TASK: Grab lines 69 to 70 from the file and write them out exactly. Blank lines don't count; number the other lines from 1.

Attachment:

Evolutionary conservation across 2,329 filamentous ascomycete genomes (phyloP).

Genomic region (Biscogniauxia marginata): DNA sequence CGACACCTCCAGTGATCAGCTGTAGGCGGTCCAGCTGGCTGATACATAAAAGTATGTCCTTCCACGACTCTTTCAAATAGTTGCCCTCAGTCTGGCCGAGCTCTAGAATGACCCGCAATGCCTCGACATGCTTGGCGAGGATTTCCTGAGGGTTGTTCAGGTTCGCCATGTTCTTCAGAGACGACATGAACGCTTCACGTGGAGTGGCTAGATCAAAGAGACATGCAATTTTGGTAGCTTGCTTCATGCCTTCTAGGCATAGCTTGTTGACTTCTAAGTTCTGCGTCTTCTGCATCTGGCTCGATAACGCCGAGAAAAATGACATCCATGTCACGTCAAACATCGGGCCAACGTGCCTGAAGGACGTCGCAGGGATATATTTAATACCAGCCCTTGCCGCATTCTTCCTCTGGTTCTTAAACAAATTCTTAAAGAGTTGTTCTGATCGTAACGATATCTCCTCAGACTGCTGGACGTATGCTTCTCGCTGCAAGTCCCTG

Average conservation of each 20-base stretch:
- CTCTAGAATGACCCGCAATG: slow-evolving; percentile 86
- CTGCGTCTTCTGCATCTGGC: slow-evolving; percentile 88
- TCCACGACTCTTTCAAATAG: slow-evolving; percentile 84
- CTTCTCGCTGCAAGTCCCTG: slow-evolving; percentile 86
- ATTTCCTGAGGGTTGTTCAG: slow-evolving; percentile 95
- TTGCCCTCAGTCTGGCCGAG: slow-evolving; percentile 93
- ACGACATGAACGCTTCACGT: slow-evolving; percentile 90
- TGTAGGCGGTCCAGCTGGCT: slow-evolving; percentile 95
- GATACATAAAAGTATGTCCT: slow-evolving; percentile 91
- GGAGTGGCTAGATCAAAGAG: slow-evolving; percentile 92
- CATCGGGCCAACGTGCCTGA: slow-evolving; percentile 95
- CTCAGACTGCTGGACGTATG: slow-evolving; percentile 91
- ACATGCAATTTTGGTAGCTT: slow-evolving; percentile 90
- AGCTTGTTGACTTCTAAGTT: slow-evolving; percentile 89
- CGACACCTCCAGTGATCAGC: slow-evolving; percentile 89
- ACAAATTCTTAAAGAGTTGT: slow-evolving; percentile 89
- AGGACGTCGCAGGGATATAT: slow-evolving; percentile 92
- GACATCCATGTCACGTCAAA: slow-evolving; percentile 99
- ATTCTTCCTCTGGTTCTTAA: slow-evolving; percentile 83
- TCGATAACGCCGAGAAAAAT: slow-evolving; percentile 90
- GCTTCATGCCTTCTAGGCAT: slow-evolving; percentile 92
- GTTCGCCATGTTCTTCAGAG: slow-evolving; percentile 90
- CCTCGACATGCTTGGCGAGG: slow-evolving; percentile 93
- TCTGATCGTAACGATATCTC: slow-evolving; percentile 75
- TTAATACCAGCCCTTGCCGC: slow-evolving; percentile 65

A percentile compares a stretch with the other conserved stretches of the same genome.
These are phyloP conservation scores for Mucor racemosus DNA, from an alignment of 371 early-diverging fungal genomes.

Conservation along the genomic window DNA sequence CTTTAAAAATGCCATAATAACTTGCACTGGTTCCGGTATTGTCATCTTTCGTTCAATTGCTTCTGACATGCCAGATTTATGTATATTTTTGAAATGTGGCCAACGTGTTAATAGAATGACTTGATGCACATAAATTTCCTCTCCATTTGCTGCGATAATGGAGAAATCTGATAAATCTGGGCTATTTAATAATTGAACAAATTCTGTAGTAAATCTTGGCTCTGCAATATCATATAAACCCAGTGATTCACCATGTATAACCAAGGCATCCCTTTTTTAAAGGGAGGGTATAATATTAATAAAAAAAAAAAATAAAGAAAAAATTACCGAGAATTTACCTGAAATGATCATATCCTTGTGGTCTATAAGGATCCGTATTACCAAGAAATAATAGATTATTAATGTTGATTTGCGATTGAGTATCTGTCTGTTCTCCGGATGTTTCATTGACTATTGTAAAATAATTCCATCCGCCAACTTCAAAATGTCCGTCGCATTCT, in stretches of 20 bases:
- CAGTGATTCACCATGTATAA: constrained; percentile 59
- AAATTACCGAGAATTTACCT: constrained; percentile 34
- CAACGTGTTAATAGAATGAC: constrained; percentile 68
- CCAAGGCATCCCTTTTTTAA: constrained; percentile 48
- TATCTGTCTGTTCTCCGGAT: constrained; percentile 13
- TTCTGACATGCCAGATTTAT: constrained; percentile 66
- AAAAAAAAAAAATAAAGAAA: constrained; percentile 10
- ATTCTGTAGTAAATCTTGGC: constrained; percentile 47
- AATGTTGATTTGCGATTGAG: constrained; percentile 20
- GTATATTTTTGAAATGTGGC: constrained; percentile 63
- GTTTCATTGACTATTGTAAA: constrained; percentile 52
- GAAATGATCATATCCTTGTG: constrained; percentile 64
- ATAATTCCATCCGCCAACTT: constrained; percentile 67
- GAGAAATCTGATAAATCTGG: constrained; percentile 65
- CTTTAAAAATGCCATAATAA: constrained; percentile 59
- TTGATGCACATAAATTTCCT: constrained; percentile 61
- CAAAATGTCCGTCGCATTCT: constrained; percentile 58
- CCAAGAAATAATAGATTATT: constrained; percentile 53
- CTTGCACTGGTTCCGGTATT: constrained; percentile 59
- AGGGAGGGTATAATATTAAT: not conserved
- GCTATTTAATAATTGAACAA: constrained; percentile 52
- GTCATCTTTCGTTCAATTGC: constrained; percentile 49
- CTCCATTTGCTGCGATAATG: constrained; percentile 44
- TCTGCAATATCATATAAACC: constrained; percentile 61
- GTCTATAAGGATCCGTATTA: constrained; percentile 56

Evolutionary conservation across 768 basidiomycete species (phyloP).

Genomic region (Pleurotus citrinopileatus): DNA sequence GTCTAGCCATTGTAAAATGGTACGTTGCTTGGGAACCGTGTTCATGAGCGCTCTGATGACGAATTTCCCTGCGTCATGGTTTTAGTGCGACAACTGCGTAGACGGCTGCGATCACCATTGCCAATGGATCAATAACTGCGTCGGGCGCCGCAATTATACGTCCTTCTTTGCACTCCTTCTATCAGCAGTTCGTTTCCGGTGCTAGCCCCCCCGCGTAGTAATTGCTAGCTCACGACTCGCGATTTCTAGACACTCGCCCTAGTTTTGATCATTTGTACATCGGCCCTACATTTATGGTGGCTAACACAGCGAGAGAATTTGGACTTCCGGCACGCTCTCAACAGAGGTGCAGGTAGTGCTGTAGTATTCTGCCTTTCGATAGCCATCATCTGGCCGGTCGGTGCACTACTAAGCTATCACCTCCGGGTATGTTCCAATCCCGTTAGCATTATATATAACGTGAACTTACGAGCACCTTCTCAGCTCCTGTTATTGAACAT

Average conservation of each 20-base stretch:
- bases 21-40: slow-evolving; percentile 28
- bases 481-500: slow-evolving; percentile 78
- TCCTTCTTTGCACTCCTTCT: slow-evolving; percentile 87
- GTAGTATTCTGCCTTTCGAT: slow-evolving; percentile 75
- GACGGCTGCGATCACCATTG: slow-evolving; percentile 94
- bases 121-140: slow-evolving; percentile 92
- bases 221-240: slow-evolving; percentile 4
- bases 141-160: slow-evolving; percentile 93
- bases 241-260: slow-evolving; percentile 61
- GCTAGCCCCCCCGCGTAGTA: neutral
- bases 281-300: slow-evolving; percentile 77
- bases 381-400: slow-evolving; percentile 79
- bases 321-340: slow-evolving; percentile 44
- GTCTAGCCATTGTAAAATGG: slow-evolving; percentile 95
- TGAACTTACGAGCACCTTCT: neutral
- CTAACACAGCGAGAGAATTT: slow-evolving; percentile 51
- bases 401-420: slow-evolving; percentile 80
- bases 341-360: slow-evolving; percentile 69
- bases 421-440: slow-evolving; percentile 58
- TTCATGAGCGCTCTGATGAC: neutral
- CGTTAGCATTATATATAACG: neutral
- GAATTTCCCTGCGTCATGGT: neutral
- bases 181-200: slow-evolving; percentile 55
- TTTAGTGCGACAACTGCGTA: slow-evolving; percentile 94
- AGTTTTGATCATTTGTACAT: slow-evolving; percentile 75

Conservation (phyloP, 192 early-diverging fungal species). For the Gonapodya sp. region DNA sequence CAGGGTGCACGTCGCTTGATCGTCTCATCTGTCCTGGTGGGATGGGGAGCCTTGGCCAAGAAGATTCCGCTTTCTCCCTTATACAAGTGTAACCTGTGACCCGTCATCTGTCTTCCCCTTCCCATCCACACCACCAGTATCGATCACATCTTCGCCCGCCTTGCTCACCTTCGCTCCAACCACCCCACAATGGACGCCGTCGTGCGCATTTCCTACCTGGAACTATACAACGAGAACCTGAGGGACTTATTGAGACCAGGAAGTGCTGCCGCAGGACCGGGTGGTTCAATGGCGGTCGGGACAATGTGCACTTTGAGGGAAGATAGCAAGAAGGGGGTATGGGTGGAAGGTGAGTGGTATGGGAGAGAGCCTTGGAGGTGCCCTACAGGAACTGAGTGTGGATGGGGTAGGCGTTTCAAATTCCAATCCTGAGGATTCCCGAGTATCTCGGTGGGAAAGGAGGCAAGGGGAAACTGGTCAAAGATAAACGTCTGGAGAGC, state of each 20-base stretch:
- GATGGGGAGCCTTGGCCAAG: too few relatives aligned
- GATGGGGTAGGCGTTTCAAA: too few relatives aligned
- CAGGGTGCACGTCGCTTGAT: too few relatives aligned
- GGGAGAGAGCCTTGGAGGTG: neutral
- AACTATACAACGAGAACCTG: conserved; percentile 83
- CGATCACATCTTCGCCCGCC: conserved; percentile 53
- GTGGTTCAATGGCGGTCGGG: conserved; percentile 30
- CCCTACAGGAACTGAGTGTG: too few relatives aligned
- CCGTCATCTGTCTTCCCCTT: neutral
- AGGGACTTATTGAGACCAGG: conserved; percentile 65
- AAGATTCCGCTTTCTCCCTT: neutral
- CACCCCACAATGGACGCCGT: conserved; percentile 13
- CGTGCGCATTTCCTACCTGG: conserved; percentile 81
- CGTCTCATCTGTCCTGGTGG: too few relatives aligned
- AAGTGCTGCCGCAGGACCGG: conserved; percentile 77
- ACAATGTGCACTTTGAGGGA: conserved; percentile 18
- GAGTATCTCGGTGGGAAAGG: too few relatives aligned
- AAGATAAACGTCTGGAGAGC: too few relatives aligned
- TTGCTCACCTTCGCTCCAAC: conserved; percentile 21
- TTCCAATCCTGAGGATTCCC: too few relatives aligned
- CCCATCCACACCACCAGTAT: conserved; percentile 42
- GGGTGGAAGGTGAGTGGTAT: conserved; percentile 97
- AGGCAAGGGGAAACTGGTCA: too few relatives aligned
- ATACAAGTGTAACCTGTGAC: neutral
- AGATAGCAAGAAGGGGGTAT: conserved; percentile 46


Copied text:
- GCTAGCCCCCCCGCGTAGTA: neutral
- bases 281-300: slow-evolving; percentile 77